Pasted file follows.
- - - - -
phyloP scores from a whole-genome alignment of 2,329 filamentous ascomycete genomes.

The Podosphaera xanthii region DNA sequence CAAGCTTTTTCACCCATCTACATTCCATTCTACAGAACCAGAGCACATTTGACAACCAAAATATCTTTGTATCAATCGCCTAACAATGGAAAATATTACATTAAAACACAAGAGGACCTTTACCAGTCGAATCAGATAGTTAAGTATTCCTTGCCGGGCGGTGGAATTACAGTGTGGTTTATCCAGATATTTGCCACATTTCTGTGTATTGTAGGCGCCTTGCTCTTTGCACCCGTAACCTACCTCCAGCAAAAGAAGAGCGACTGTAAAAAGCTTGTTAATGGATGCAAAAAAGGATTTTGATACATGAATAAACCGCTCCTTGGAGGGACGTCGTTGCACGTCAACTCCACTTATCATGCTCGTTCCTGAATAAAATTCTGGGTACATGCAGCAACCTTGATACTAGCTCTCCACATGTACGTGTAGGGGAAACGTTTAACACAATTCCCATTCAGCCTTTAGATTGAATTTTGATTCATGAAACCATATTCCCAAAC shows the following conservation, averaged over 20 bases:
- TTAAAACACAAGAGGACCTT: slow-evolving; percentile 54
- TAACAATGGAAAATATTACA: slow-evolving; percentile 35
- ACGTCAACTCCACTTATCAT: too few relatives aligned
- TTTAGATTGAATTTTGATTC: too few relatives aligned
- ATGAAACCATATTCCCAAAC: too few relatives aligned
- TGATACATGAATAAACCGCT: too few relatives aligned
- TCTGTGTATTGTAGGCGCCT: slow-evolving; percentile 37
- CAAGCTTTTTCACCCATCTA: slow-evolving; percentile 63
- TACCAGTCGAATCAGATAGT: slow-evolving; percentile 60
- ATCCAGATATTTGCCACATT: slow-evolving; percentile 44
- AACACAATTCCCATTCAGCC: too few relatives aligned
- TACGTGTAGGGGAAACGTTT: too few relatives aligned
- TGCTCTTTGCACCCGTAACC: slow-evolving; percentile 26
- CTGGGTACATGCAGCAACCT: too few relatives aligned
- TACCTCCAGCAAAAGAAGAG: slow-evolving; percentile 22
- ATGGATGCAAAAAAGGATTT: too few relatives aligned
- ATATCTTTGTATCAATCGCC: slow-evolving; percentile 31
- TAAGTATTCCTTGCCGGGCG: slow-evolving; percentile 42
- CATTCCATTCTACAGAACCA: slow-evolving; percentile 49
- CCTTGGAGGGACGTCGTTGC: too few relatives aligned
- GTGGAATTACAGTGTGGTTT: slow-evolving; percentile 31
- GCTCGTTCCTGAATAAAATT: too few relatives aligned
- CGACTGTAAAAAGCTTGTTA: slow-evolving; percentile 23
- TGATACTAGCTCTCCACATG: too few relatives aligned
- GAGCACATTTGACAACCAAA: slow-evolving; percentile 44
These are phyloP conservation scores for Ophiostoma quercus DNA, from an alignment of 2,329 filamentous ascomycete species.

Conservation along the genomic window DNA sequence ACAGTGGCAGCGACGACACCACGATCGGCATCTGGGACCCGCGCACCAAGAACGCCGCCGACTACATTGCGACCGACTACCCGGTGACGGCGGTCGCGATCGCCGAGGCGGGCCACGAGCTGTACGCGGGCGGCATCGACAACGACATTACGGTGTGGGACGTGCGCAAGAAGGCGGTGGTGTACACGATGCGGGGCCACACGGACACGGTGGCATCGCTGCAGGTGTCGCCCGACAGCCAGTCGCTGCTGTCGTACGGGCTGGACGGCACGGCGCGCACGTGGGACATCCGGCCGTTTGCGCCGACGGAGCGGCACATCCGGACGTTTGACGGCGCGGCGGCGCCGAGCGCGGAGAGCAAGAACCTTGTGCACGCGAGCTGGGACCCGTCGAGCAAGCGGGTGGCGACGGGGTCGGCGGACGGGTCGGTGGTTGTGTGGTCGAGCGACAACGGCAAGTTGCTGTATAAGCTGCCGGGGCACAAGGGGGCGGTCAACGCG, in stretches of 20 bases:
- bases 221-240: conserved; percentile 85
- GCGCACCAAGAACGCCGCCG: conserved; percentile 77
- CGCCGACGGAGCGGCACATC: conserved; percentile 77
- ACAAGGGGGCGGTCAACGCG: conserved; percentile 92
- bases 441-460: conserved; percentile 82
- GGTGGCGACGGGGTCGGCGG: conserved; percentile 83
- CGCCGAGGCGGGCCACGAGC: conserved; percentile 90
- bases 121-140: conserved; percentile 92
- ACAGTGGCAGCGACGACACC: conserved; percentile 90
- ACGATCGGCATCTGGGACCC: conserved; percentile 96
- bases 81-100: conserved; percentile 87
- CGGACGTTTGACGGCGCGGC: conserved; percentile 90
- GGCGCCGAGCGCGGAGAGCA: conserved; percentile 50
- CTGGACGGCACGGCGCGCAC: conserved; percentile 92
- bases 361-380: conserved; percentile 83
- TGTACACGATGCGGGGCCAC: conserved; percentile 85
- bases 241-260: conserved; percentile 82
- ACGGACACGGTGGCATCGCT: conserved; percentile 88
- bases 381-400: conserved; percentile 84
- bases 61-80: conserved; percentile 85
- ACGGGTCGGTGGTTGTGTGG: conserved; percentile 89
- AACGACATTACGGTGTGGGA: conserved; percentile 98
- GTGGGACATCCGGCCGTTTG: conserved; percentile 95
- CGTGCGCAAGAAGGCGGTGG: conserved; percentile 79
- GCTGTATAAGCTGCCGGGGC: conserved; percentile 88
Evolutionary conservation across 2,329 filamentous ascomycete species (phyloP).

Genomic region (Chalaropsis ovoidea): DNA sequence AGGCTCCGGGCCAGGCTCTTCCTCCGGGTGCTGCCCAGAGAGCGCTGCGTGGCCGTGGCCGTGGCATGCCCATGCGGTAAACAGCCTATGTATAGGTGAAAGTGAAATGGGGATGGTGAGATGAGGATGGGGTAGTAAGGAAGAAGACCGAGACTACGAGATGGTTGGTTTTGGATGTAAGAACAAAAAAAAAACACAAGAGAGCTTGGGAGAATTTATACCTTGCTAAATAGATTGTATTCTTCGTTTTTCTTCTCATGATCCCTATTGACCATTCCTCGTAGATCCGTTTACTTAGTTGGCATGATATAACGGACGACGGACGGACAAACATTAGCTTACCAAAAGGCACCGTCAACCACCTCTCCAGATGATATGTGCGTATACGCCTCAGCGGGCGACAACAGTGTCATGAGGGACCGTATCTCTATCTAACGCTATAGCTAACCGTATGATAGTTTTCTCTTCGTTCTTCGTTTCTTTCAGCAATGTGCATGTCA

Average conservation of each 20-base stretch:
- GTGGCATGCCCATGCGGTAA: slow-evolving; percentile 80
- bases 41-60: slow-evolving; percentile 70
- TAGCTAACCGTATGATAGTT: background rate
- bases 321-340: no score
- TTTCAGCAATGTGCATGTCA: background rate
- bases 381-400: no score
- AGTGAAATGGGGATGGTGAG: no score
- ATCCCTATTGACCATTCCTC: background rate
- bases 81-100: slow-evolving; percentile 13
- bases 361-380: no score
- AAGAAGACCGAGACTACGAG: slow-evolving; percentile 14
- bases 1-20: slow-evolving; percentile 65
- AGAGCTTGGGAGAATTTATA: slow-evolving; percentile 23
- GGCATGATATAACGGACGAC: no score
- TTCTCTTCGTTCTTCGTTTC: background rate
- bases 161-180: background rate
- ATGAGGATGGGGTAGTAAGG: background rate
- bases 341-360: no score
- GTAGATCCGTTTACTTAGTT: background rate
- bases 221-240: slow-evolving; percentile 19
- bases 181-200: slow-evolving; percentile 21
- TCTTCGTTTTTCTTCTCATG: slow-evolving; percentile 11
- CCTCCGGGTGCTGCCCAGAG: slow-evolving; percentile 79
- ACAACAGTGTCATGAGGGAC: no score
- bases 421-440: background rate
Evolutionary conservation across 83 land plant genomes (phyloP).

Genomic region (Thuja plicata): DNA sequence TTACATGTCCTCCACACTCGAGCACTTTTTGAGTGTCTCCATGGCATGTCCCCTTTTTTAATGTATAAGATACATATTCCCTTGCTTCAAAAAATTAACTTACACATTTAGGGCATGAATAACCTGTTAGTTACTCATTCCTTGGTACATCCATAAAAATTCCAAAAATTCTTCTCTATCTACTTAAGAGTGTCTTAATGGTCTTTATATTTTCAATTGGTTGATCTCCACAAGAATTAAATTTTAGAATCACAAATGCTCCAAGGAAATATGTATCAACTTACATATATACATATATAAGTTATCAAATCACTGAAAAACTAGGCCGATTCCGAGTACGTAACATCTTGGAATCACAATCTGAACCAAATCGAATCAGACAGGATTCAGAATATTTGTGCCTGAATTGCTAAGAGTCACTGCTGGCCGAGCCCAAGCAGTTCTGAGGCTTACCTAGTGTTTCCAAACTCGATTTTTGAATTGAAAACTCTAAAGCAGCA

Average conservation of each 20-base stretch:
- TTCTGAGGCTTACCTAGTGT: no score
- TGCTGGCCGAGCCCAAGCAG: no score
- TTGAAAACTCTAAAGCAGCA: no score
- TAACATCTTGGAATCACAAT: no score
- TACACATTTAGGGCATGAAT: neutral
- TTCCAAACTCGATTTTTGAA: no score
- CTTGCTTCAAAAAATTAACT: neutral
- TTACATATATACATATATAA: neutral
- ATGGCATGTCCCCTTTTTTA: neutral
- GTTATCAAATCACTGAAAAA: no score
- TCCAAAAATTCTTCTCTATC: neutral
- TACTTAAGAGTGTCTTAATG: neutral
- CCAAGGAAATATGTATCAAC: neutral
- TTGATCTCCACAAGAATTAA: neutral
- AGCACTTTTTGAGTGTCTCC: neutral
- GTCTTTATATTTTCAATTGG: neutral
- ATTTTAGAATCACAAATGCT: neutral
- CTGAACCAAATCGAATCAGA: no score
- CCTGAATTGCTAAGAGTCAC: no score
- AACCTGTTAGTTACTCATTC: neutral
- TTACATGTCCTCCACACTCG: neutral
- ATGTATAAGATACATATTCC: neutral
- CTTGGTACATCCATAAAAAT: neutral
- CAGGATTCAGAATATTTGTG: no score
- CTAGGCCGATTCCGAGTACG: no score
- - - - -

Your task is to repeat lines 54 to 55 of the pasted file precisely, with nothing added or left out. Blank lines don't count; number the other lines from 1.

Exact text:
- GCTGTATAAGCTGCCGGGGC: conserved; percentile 88
Evolutionary conservation across 2,329 filamentous ascomycete species (phyloP).